All Articles For Church Profile

Results 1 to 10 of 20

Not many churches can claim a list of worship service locations like Southeast Protestant Reformed Church (SE PRC). On March 7, 1944, thirty-three families met and organized as Fourth Protestant Reformed Church (Fourth PRC). The meeting was held in a vacated butcher shop in Boston Square (a grouping of retail stores) located in south Grand Rapids. The organization of this congregation was occasioned by the rapid growth of First PRC, then over 500 families. Shortly thereafter, the congregation purchased a two-story gas station just south of Boston Square on Kalamazoo Ave. After renovation, this location was home for this small...

Continue reading

Faith Protestant Reformed Church was organized on February 22, 1973. For several years before this date there had been talk of the rising need for a new church in the Grandville- Jenison area. Hope PRC was crowded, Hudsonville PRC was crowded and using its basement for worship services, and more and more families were moving to the area. Three men, Dale Mensch, William Huber, and Irvan Velthouse, approached the consistories of Hope and Hudsonville requesting permission to canvas the members of their congregations to evaluate the amount of interest in organizing a new church. When Classis East met on January...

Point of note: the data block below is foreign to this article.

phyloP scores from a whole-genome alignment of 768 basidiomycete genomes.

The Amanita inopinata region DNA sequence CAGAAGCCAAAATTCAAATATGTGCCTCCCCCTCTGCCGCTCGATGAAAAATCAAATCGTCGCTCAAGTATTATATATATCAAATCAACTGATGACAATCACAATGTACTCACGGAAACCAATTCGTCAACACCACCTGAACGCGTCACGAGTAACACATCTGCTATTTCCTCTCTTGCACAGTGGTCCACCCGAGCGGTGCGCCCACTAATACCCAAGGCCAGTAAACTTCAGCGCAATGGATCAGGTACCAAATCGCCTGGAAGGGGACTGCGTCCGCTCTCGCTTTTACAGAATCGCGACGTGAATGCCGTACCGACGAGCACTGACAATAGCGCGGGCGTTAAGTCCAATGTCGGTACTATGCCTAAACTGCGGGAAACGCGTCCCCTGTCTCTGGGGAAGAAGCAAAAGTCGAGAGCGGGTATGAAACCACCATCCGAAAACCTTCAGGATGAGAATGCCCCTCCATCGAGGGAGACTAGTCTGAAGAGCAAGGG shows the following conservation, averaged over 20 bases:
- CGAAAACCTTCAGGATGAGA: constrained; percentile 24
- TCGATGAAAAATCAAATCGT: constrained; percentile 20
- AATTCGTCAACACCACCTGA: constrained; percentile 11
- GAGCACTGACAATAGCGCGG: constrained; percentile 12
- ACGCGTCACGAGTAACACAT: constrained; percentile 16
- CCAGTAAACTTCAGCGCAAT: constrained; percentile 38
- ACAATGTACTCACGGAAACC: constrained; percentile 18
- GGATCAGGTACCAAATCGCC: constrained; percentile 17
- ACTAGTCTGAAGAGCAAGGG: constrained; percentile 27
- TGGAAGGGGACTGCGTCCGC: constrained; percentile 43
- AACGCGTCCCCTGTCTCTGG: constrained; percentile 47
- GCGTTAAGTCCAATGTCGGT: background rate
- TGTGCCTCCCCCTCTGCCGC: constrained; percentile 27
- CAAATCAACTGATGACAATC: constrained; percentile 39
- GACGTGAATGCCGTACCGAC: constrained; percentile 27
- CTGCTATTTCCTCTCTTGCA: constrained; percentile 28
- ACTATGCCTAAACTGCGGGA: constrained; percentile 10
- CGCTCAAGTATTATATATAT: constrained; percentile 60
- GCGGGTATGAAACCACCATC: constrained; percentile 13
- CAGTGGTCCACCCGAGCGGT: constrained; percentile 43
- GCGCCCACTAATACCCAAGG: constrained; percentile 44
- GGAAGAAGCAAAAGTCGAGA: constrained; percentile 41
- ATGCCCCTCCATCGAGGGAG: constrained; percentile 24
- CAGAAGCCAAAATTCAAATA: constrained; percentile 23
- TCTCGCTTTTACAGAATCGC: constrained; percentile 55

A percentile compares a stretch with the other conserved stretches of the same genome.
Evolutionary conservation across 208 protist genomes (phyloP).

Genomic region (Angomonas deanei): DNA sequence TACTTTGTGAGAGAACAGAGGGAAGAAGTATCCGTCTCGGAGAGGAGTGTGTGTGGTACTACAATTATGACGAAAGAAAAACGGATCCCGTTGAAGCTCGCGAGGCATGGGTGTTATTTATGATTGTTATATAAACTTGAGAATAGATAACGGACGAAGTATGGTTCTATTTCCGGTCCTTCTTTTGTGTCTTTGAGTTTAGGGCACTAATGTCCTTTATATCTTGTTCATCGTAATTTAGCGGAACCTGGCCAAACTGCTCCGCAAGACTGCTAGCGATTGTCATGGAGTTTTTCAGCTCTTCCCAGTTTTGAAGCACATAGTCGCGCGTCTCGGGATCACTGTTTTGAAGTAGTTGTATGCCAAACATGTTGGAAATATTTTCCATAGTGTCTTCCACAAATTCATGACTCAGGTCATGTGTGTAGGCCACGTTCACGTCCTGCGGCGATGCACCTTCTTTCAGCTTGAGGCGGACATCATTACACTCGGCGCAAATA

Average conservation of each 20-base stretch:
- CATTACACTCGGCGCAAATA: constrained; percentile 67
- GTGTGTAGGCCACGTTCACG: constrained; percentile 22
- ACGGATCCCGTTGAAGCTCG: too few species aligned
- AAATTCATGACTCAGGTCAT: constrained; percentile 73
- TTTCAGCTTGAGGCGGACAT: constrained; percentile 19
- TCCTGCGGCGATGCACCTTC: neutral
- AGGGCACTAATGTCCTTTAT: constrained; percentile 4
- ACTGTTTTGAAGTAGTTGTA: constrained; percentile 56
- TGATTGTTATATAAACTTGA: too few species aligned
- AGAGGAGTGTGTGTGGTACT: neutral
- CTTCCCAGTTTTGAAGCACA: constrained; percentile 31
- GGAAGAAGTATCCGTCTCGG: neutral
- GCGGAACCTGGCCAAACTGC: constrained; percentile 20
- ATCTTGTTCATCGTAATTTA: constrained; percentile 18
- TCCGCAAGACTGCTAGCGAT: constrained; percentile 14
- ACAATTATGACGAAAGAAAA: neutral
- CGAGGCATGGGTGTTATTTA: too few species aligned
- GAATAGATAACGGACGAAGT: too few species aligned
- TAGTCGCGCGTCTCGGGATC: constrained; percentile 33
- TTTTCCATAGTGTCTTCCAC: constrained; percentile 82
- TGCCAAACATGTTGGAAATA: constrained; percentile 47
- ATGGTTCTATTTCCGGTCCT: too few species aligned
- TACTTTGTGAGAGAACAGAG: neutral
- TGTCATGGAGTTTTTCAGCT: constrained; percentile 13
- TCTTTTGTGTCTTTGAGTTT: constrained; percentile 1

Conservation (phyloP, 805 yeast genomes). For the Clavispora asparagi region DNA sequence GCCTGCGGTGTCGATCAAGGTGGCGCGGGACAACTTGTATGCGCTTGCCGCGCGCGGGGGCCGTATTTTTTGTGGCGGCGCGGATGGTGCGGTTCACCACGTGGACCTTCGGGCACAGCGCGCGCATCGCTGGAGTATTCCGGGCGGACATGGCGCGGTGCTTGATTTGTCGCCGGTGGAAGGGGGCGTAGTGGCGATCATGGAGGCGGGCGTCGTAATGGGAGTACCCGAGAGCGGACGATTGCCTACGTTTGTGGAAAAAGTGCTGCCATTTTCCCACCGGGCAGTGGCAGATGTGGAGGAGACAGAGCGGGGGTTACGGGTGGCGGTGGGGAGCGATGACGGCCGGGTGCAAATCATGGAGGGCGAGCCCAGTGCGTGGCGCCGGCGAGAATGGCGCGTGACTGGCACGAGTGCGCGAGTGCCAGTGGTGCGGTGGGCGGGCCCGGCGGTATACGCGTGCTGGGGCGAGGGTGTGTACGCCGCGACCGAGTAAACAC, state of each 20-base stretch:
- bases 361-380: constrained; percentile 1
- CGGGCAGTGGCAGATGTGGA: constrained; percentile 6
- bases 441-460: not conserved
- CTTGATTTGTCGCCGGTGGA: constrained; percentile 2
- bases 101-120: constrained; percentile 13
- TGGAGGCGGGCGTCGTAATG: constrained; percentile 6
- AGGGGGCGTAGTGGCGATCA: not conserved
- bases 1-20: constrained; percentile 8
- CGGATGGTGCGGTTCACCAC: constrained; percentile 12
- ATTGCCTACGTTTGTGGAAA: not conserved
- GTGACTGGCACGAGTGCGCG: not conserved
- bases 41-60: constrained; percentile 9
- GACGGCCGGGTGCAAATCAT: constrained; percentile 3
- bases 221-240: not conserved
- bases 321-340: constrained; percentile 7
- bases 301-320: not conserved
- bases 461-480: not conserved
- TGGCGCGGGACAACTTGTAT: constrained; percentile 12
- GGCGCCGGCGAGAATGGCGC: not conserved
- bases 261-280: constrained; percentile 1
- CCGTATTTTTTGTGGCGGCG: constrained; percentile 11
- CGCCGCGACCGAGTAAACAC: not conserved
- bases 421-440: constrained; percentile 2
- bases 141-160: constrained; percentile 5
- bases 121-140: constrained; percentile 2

Continue reading

Did you know that the little country town of Byron Center, Michigan had a Protestant Reformed Church from 1926-1945? This small congregation began with about 20 families and met in the Byron Township Hall. Rev. George M. Ophoff was the minister from 1929 until the church disbanded in 1945, while he was also teaching in the PR Seminary with Rev. Herman Hoeksema. About 38 years later, in 1983, under the supervision of Hudsonville PRC and the guidance of Rev. G. Van Baren, a small group of 22 families and 2 individuals were given approval by Classis East to organize again...

Continue reading